Thoughts on Peace Like A River

"We didn't know where we were going. Dad, driving, just followed her directions. We were a quiet troop. Swede was curled away from me, and I couldn't have spoken if asked, for my throat ached with coming departure and with the beauty I had perceived in Roxanna. So upright and calm she appeared, there in…Read more Thoughts on Peace Like A River

Nathaniel Hawthorne’s “Bartleby the Scrivener:” Kindred Spirits

First-person narration requires necessarily that the reader sees the story solely from the narrator’s perspective; and in “Bartleby the Scrivener,” the promise of only a vague understanding of the title character is assured when the narrator confesses that he knows nothing about Bartleby. Even by the end of the tale, we know nothing more of…Read more Nathaniel Hawthorne’s “Bartleby the Scrivener:” Kindred Spirits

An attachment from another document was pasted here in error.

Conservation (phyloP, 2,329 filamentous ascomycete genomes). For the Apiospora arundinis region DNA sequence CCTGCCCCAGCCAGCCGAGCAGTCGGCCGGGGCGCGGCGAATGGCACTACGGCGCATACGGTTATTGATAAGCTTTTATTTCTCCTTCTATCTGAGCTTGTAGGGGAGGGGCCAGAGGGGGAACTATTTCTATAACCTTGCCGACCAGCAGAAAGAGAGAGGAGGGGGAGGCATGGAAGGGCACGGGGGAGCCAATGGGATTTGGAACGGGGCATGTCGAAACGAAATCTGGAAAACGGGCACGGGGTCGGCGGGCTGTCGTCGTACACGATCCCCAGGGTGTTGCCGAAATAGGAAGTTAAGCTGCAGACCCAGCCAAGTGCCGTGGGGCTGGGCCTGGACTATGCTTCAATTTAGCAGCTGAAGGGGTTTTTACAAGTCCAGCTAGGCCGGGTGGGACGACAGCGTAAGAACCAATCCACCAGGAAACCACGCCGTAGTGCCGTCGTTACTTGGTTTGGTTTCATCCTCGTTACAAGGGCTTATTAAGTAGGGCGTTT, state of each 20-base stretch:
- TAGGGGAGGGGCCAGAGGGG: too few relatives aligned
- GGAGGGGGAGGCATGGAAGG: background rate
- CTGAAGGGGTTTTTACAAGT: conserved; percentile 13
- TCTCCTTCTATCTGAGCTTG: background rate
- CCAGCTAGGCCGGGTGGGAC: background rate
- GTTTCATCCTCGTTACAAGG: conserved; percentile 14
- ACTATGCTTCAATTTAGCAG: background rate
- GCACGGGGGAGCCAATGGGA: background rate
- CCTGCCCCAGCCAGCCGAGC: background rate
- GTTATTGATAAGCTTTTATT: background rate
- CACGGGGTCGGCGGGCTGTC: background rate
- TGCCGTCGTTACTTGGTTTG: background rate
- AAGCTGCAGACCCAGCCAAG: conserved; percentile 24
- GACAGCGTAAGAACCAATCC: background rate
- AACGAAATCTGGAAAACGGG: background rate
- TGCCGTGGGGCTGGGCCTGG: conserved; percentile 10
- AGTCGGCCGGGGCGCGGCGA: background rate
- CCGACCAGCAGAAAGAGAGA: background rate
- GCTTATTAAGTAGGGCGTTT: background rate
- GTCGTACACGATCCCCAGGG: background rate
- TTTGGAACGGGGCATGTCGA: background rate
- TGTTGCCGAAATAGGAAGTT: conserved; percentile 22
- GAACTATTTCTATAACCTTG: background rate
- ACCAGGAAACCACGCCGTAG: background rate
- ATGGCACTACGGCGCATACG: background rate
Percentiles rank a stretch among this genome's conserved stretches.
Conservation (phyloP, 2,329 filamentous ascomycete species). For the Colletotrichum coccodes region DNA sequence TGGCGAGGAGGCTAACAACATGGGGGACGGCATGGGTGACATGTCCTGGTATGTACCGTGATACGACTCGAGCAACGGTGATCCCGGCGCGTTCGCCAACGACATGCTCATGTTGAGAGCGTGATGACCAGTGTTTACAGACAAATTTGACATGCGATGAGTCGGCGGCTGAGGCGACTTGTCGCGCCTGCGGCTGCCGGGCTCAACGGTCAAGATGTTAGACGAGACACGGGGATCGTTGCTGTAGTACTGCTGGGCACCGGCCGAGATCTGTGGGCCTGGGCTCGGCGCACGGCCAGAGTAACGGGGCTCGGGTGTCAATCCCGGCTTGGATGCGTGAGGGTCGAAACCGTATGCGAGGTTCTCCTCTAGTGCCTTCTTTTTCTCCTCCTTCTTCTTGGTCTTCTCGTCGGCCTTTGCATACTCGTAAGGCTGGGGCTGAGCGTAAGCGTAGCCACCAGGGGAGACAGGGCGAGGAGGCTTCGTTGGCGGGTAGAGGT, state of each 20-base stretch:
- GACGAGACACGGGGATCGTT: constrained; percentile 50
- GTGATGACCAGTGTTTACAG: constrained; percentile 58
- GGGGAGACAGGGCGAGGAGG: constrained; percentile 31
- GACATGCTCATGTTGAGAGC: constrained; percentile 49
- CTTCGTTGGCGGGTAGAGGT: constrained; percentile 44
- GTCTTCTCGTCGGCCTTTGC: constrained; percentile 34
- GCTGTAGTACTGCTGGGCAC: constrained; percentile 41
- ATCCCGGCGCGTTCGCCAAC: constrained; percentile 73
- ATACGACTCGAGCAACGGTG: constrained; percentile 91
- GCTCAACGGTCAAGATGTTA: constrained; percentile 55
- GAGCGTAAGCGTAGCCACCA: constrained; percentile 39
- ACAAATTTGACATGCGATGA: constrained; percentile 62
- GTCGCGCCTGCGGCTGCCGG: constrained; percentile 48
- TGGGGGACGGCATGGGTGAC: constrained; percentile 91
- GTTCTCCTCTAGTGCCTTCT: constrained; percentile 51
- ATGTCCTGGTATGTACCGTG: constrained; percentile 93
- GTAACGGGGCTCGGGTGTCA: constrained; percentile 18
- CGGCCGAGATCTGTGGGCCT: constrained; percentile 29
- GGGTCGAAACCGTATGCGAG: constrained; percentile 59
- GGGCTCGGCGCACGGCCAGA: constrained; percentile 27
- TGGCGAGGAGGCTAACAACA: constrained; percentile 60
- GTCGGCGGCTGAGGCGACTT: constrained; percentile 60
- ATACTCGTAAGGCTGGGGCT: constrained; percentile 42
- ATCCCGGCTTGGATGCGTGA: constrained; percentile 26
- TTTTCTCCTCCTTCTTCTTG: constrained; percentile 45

“1984” and words

The world of "1984" is constructed entirely of words, spoken and written. Winston, the protagonist, re-imagines history for a living. Every day he amends outdated newspapers to fit the Party's continually fluctuating information on the ongoing war. Indeed, citizens of Oceania receive no real information and in their blindness must grasp instead at belief, which…Read more “1984” and words

The Advantage of the Beast in Hardy’s Poetry

“’God’s humblest, they!’ I muse. Yet why? / They know Earth-secrets that know not I” (“An August Midnight,” 11-12). A subdued, defeated tone runs through Thomas Hardy’s poetry. He seems to be able to find neither happiness nor resignation in life, and infuses this hopelessness into his writing. This point of view, while growing out…Read more The Advantage of the Beast in Hardy’s Poetry